Bring your eyes to the sky, as one of the most spectacular meteor showers is designed to illuminate the sky.
If it emerges from the Gemini constellation (hence the name), the Geminids meteor shower appears at a similar time each year when the earth passes through a tail or a cloud of asteroid debris, which is unusual because most of the meteor showers are formed from the end of the comet.
James Cook's physics lecturers, John Daicopoulos, said that the trail of a slag from an asteroid or comet is similar to a dust cloud that stretches from a car running down the road.
"The Earth is orbiting the Sun and every year around the Earth it passes through a dusty cloud that is essentially the tail of an asteroid," he said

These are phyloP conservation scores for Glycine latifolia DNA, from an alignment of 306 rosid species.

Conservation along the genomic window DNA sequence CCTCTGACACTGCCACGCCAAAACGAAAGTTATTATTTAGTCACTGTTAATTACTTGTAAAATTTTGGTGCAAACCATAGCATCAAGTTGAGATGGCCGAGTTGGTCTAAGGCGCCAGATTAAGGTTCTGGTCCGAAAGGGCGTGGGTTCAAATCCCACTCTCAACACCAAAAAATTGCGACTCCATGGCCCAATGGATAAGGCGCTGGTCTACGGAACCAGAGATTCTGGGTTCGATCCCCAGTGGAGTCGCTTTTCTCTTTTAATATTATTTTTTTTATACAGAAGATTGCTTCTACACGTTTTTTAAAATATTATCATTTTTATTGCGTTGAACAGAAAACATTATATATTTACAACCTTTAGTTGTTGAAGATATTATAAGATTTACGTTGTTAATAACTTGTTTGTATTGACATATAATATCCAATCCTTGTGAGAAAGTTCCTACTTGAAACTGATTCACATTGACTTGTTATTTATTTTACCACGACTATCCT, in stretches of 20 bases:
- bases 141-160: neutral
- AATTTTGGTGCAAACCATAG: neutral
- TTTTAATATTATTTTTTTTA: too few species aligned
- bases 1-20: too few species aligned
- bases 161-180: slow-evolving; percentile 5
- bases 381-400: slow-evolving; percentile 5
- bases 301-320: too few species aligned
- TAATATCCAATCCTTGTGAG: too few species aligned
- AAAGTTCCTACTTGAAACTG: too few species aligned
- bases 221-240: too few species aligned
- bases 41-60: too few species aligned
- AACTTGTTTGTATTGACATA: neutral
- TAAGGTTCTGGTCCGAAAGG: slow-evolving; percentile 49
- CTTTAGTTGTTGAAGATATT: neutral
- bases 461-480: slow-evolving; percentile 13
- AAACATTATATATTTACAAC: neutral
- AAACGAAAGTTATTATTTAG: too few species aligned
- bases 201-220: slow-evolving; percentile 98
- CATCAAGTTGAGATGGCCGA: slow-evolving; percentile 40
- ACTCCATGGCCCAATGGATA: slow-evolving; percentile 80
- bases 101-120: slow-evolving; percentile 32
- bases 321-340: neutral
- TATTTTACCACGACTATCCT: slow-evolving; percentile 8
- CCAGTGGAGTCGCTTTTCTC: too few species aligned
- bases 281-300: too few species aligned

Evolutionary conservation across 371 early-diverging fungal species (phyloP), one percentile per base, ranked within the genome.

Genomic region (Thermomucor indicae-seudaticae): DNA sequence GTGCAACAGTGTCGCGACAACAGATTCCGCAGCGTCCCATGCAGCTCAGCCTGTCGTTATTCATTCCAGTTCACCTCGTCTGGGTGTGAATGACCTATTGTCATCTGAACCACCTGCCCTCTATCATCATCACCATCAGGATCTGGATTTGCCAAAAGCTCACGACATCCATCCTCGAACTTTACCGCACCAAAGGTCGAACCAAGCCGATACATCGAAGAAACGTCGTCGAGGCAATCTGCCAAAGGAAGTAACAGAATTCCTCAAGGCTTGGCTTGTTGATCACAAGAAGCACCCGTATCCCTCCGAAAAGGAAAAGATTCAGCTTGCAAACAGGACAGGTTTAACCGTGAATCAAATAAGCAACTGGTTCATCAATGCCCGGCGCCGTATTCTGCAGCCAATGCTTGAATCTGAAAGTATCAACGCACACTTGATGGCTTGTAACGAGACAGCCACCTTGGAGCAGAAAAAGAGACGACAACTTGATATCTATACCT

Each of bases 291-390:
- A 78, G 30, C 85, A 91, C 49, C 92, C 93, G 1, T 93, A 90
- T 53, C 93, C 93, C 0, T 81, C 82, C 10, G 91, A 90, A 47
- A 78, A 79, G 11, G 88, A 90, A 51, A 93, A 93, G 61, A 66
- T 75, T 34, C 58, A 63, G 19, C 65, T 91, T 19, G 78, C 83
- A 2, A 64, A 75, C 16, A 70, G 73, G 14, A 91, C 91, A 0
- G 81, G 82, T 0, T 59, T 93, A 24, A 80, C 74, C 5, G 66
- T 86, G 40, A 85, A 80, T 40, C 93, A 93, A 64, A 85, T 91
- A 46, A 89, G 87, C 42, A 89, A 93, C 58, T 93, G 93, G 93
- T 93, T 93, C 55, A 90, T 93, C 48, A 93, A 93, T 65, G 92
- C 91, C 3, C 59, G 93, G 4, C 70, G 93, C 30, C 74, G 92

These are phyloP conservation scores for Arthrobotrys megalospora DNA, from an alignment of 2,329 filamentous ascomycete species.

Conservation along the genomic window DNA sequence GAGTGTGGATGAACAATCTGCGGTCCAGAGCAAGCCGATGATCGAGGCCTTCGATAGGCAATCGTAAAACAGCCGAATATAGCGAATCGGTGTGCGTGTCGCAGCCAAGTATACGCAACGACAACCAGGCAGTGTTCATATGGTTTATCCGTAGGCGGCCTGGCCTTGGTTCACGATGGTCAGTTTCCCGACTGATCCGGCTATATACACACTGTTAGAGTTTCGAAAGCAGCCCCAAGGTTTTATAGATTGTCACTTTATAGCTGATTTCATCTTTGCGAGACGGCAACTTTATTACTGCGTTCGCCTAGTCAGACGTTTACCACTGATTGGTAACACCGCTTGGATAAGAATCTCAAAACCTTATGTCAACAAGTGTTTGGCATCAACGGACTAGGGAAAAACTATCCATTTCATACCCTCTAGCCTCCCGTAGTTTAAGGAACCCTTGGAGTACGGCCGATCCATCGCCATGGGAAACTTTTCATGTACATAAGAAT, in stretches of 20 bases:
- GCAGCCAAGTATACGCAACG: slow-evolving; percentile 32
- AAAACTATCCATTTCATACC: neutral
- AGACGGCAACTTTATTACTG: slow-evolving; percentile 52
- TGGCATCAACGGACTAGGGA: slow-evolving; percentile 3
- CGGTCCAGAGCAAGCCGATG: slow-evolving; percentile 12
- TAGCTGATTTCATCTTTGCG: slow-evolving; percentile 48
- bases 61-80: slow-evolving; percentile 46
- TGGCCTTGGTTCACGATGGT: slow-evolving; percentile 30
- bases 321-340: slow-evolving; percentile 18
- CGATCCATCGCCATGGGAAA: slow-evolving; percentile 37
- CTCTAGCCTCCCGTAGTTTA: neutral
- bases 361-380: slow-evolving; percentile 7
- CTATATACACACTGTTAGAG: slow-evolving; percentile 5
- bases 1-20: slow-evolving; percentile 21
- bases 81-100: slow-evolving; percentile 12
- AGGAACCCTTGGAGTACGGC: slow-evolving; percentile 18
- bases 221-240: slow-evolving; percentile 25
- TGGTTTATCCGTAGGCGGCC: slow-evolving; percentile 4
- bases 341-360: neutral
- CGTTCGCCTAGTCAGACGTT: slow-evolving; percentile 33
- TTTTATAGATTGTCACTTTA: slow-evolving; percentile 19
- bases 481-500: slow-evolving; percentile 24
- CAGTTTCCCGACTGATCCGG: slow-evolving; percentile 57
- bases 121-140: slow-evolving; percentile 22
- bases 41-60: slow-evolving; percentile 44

"We are near the new moon and the shower is just a month before it reaches its first quarter, which is good because the meteors are not necessarily the brightest things, so you do not want a big bright moon, you want the dark sky."
Mr. Daicopoulos said that when it comes to optimal times, it's a little "guessing the game."
"You never know what part of the cloud or debris the earth is going through, the best way to see a meteor shower is just to get out and look up.
"Geminides will be fast – they'll be in the sky for a few seconds. You never know what's coming in that year, but you'll generally see anything from one to three minutes per minute."
"There could be a great fireball at night or it could be – but you will not see it unless you see it in the sky," he said.
CO: Geminids Meteor Shower
WHEN: Friday 14 December
WHERE: Worldwide! The best viewing for Qld is from 10.30pm.